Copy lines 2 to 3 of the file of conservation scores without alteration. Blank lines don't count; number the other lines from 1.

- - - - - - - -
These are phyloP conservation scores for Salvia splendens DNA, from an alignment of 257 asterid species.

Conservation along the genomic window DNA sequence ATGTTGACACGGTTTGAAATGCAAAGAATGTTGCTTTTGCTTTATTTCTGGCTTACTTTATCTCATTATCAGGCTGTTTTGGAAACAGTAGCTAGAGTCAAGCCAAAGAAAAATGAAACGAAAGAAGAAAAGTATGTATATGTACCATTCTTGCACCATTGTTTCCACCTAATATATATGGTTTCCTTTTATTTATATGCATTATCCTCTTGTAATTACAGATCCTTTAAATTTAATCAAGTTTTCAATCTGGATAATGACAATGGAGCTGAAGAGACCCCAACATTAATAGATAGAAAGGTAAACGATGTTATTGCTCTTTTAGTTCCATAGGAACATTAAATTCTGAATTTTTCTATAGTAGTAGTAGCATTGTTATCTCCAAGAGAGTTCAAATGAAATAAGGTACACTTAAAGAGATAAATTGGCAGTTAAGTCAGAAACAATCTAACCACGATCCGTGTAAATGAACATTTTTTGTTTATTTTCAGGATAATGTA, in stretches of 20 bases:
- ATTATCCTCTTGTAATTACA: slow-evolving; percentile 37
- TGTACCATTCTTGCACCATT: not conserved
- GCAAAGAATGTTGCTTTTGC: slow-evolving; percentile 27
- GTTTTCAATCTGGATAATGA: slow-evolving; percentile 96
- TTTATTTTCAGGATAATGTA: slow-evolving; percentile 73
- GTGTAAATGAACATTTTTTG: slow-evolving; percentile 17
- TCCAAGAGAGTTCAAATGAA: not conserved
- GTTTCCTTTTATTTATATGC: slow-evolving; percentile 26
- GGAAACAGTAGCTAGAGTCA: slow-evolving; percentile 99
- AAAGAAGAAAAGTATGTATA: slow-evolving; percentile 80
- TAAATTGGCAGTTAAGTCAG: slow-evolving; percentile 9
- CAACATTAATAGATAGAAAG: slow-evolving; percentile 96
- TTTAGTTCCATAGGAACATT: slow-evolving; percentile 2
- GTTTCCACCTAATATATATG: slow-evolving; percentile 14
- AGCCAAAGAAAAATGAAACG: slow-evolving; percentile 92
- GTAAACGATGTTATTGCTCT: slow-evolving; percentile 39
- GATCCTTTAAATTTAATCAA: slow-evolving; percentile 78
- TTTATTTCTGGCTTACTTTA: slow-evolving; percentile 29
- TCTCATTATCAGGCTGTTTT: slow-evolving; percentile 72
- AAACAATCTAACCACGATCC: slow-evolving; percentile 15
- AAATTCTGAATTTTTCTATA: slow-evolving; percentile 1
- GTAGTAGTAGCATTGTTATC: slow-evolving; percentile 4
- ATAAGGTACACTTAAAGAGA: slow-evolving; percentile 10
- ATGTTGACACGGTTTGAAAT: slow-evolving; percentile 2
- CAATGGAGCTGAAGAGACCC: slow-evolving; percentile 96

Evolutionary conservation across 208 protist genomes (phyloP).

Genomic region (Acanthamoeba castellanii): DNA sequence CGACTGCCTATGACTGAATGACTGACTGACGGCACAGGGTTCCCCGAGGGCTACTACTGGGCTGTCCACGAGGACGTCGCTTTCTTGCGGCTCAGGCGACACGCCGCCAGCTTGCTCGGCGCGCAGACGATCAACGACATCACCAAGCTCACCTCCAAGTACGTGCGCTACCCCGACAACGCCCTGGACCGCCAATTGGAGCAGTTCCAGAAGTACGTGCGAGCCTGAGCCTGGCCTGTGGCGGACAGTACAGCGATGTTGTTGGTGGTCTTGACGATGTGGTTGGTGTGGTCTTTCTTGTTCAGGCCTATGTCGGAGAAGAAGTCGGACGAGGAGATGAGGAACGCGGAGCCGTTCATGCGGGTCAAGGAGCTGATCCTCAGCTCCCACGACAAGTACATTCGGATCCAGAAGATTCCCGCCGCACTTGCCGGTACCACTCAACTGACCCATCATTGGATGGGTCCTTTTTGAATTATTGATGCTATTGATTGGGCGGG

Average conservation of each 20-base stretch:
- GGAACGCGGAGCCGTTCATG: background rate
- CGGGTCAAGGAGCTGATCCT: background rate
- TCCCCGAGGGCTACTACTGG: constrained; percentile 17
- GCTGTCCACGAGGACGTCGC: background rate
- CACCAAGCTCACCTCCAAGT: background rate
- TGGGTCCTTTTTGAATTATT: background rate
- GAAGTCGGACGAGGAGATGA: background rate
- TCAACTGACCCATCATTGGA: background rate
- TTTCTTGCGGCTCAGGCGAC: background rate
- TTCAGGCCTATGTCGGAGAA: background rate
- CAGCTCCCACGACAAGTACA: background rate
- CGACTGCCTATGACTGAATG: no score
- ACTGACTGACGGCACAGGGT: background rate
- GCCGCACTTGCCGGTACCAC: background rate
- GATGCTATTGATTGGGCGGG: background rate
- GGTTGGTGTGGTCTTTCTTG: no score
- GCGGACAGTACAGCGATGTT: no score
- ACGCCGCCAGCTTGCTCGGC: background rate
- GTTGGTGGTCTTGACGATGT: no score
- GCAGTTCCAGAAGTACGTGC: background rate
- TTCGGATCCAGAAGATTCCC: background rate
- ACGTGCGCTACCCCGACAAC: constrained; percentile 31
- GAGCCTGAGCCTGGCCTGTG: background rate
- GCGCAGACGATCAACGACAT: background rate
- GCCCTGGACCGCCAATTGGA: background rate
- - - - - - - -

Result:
Conservation along the genomic window DNA sequence ATGTTGACACGGTTTGAAATGCAAAGAATGTTGCTTTTGCTTTATTTCTGGCTTACTTTATCTCATTATCAGGCTGTTTTGGAAACAGTAGCTAGAGTCAAGCCAAAGAAAAATGAAACGAAAGAAGAAAAGTATGTATATGTACCATTCTTGCACCATTGTTTCCACCTAATATATATGGTTTCCTTTTATTTATATGCATTATCCTCTTGTAATTACAGATCCTTTAAATTTAATCAAGTTTTCAATCTGGATAATGACAATGGAGCTGAAGAGACCCCAACATTAATAGATAGAAAGGTAAACGATGTTATTGCTCTTTTAGTTCCATAGGAACATTAAATTCTGAATTTTTCTATAGTAGTAGTAGCATTGTTATCTCCAAGAGAGTTCAAATGAAATAAGGTACACTTAAAGAGATAAATTGGCAGTTAAGTCAGAAACAATCTAACCACGATCCGTGTAAATGAACATTTTTTGTTTATTTTCAGGATAATGTA, in stretches of 20 bases:
- ATTATCCTCTTGTAATTACA: slow-evolving; percentile 37